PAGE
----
Municipalities in South Africa are taking advantage of the potential of drones to improve service delivery, while cutting costs.
Mpumalanga’s Gert Sibande District Municipality has trained drone pilots, who are ready to take to the skies to improve service delivery.
“The municipality observed that there are cheaper, safer and faster methods of performing day-to-day functions through the use of drones,” says municipal spokesperson Bongi Ka Dube.
“They can be used for the assessment of infrastructure, monitoring of greenhouse gas emissions, community safety purposes, land surveillance and many other things,” he adds.
Ka Dube believes municipalities should always look to technology to enhance their operations.
“The world is transforming to the science of big data and the Fourth Industrial Revolution. This is changing the way things are done, including the performance of municipal functions. Research is critical in understanding how drone technology or any other technological advancements can assist municipalities in executing their functions,” says Ka Dube.
In Limpopo’s Greater Tzaneen Local Municipality, drones were used during the coronavirus (COVID-19) lockdown to educate residents about the virus. The municipality used an external drone operator to deliver key messaging from the mayor about COVID-19, via loudspeakers which were attached to the drone.
Delivered in the most commonly-used languages in the area, the messages included reminders about social distancing and regular hand washing. Municipal spokesperson Neville Ndlala said the drones enabled the municipality to quickly reach areas that were difficult to access.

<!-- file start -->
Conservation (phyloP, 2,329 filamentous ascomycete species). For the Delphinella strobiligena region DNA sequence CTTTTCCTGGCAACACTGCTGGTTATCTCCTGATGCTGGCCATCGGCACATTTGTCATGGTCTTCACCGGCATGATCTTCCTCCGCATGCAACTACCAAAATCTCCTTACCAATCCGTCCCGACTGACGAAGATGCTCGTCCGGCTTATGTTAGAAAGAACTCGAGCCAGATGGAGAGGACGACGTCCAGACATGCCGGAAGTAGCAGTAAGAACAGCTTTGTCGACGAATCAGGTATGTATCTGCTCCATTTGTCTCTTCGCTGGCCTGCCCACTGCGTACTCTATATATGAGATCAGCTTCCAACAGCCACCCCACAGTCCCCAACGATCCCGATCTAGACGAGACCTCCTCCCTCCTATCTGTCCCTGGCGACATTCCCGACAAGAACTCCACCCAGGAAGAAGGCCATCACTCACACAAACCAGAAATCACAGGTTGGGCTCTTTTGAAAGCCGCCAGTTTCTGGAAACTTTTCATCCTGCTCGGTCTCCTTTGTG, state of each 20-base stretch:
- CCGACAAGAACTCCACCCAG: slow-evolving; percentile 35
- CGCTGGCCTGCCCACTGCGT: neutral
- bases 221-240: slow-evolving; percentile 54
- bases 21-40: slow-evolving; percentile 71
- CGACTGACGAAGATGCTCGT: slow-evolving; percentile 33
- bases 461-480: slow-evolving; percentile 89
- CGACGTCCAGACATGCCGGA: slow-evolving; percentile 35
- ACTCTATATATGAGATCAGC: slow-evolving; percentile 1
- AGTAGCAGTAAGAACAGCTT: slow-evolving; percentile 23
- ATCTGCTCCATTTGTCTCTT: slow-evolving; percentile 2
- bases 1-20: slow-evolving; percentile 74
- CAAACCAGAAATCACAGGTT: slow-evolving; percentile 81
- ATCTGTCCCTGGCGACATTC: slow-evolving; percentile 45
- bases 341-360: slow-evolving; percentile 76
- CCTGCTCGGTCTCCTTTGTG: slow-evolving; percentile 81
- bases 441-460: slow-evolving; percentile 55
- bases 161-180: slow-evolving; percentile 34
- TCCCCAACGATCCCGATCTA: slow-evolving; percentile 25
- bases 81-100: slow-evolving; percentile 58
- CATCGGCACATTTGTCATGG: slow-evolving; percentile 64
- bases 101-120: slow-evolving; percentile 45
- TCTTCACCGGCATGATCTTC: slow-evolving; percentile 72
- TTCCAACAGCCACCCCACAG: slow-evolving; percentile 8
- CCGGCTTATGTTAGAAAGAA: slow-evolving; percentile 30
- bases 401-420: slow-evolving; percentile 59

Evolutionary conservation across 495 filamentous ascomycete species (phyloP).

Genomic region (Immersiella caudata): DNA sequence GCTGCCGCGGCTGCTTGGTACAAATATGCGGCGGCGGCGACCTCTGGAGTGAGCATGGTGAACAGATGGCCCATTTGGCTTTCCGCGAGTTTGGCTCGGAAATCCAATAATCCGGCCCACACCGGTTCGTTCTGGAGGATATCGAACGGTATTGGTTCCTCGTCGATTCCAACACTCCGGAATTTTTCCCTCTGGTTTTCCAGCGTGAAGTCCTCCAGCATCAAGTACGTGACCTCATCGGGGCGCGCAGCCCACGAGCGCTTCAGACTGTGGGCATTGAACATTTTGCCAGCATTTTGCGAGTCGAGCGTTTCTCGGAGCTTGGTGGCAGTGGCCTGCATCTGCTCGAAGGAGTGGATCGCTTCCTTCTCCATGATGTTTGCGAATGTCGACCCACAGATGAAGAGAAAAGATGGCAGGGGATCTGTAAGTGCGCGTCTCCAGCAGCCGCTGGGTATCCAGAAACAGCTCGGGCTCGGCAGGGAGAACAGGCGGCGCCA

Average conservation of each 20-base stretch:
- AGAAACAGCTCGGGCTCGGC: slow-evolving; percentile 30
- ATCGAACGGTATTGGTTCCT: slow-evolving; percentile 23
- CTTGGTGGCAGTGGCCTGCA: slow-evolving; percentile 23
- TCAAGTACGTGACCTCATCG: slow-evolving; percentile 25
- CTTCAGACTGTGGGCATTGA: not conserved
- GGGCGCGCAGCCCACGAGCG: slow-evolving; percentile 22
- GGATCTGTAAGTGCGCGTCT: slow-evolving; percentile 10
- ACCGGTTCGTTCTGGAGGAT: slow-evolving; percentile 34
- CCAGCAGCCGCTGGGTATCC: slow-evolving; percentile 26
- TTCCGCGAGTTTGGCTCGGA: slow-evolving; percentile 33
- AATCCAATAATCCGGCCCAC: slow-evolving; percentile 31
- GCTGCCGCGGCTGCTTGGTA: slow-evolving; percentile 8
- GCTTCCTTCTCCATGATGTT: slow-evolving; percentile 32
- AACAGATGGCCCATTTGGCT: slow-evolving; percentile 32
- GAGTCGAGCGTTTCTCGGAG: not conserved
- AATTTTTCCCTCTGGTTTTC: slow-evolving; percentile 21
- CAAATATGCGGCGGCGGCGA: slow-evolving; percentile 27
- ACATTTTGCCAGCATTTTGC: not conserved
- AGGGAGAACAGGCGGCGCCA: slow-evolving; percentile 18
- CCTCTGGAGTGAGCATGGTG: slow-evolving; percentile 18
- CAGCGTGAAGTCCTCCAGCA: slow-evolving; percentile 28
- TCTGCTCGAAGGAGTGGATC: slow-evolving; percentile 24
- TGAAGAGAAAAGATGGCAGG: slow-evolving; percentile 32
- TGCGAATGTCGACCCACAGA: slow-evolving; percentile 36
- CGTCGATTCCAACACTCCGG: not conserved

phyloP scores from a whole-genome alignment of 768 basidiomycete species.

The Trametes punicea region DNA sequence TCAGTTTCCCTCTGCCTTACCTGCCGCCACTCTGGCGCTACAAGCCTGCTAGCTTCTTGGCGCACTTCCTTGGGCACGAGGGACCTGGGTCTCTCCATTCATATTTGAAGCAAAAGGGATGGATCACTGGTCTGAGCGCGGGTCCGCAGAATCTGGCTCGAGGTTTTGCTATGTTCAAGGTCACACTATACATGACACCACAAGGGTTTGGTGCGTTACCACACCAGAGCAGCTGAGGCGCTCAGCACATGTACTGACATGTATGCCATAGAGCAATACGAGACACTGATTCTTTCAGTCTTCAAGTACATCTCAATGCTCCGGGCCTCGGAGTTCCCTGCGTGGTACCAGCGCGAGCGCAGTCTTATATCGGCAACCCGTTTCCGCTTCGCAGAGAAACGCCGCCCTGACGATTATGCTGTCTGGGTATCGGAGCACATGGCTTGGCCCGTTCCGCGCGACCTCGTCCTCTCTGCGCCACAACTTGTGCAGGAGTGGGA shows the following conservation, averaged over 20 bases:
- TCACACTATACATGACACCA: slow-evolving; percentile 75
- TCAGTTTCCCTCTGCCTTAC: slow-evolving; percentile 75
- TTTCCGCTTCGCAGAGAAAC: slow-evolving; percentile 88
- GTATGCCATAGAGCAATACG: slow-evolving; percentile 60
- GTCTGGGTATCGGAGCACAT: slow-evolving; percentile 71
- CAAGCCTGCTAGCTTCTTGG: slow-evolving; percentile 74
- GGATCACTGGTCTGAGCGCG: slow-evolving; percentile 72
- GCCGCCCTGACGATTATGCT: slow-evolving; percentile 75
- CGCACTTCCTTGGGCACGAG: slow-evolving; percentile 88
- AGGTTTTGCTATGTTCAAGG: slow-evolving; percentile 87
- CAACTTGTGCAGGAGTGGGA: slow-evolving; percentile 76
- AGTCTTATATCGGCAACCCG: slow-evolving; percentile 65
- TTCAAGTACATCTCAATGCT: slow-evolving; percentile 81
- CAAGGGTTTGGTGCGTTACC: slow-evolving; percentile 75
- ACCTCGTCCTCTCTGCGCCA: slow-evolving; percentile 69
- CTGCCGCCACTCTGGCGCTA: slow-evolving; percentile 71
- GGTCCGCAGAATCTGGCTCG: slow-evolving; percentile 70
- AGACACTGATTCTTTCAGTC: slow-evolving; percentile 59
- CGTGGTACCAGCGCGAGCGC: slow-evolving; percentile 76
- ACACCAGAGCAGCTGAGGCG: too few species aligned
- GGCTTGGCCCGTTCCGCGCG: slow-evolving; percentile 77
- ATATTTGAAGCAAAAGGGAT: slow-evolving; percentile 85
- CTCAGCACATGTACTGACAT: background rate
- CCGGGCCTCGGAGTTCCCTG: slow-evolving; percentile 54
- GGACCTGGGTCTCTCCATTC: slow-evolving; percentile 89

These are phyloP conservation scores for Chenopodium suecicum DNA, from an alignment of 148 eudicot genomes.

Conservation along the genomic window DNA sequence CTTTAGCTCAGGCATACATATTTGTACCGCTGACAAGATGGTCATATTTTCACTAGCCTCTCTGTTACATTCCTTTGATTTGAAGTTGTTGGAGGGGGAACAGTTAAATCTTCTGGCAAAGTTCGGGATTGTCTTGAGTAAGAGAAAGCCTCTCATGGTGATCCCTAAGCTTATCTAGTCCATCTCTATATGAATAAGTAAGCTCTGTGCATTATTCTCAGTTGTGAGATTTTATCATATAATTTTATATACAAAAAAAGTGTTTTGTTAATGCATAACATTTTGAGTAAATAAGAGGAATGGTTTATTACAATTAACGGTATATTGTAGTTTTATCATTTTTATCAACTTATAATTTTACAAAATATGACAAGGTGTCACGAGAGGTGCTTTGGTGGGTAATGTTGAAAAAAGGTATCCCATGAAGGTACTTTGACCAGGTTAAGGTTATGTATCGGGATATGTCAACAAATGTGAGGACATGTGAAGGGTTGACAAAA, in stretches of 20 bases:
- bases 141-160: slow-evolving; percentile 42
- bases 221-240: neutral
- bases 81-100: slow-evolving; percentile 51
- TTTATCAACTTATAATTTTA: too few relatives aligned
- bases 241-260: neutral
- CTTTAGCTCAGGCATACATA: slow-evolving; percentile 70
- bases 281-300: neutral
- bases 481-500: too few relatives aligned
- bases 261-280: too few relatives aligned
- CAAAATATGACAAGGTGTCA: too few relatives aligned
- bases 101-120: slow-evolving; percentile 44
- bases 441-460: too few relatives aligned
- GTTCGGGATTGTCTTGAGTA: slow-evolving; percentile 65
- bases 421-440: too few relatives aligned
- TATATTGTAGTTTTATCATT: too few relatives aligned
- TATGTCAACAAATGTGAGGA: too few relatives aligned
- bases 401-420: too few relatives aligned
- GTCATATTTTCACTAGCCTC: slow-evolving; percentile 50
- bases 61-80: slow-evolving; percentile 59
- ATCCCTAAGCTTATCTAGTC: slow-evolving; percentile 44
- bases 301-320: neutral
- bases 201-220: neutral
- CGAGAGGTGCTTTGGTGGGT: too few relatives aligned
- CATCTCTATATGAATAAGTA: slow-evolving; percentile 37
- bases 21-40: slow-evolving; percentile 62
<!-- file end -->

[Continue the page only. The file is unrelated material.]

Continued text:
“We wanted to send important safety messages and capture footage. Drones enabled us to reach areas that are normally difficult to access and to broadcast messages to people who were unaware of or simply ignored government’s messages. They also enabled us to ensure compliance with the regulations.”
The municipality will continue to explore the use of drones after the lockdown. “We see great potential for drones to help with combatting and preventing crime, and collecting important geographical and environmental management information.”
The Gauteng Department of Infrastructure Development is also using drones to monitor important construction projects. “When we came up with this project, we were looking at how we could deliver in a timeous, cost-effective and more efficient manner,” says Amanda Moletsane, chief director of the infrastructure and planning division.